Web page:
During his senior year at Mt. View High School, Jason Hughes was hoping to play football in college. After suffering his fifth concussion late in the season, Hughes was still at the Lobster Bowl — but as a manager, and basketball had become his future sport.
“I had to beg and plead with my doctor to play basketball in college,” Hughes said at the time.
The change in plans — as well as a strong showing against Maranacook big man Ben Johnson with Central Maine Community College coach Dave Gonyea in the stands — led Hughes to CMCC. After sitting and watching for a season, Hughes played more last winter, and has started 21 games this season.
“By no means do I have any regrets,” Hughes said this week. “The team is a second family to me now, and I have a lot of fun here.”
As a freshman, Hughes sat behind Winthrop graduate Tyler Smithgall. He’s now improved to the point where Gonyea calls Hughes “our go-to guy in the middle.” Hughes is averaging over 30 minutes per game for a team that is 15-8 overall and 9-4 in the Yankee Small College Conference.
“I always want the guys to get bigger, stronger, quicker,” Gonyea said. “Once they get a little bigger, stronger, quicker, their confidence level increases and their game changes. He’s one of the ones that’s happened to.”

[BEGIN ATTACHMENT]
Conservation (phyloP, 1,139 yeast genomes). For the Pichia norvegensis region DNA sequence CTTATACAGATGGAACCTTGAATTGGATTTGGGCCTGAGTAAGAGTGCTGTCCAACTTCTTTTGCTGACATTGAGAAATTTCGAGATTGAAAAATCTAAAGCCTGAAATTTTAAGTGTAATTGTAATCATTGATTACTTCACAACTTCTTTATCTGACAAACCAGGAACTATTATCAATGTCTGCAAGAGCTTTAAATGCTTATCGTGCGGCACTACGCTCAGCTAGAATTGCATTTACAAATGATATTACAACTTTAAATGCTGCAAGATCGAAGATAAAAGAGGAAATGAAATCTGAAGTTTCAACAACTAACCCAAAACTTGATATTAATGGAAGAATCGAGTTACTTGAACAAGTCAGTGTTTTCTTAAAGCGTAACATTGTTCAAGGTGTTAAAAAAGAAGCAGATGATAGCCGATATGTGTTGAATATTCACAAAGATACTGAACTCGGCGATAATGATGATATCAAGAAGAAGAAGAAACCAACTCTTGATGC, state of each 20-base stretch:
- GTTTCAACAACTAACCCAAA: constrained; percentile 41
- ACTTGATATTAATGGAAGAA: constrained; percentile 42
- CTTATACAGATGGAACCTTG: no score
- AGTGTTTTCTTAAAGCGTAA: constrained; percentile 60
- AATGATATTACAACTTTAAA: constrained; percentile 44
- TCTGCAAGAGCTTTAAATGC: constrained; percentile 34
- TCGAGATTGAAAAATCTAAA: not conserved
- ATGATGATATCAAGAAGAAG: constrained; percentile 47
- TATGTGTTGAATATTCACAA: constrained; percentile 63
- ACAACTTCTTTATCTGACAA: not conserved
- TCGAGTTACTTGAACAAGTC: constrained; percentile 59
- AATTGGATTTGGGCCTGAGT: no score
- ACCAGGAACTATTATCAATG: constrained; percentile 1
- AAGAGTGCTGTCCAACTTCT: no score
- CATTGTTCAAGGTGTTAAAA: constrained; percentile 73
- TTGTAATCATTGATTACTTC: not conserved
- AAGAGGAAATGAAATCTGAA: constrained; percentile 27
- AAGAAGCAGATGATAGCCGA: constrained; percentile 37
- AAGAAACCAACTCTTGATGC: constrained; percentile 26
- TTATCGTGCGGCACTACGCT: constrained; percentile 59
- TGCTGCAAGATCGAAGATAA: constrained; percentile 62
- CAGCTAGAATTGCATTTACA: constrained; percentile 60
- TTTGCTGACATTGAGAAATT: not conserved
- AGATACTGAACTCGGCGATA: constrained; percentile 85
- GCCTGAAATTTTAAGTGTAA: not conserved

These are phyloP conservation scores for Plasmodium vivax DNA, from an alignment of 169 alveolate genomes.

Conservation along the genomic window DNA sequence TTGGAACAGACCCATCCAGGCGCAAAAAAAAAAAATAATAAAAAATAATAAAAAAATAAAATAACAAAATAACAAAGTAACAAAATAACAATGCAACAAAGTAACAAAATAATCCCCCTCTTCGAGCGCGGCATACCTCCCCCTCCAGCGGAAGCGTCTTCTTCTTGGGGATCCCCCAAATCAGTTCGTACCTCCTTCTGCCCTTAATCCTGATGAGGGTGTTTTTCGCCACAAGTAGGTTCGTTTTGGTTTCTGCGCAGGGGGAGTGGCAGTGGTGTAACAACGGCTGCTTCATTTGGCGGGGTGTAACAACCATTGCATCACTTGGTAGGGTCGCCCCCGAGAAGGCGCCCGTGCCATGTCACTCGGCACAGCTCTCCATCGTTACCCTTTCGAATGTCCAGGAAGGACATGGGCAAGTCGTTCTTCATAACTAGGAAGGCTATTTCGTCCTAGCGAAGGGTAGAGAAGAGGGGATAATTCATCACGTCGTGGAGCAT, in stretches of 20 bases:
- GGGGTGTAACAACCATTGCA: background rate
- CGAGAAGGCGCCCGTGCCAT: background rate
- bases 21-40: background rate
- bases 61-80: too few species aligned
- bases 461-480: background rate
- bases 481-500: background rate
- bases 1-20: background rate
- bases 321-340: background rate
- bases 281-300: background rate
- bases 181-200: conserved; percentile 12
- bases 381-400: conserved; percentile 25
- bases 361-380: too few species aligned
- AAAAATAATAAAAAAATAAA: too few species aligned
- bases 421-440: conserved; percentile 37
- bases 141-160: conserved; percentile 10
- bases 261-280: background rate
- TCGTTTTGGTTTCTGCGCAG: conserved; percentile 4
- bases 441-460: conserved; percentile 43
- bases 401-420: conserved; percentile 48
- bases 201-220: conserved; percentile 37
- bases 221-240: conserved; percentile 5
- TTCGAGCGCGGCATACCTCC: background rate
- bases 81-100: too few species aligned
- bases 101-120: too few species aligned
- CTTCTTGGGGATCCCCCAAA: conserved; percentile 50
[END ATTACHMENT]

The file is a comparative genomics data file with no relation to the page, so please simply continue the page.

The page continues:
Hughes, a native of Waldo, has had some big games this season. In a one-point win against NHTI, he had 18 points and nine rebounds. His assist/turnover ratio of 1.8 (32 assists and 18 turnovers) is second-best on the team, and Hughes leads the Mustangs in blocked shots.
In three years at CMCC, Hughes has avoided concussions, if not other injuries. Last year in Thorndike, he was sitting on a motorcycle at a stop sign when a nearby accident led to him being hit by a truck.
“The very day I got back, I had a severe sprain in my ankle the first practice,” Hughes said. “I’ve had torn ligaments in my pinky. The list goes on and on.”
CMCC had won six straight before a loss to NHTI on Jan. 23. Hughes believes the Mustangs can make a strong showing in the conference tournament.
“We always aim high,” he said. “Realistically, we think if we play the best basketball we can, we can make a good run in the tournament, especially where it’s on our home court.”
Hughes, a business major with a focus on sports management, will graduate from CMCC this spring. He’s undecided on his future plans, but would like to get his bachelor’s degree, and possibly extend his basketball career.
“If I go to the right school, I’d love to keep playing basketball,” Hughes said. “I’ve got one more year of eligibility, and I’d really like to use it.”
Matt DiFilippo — 861-9243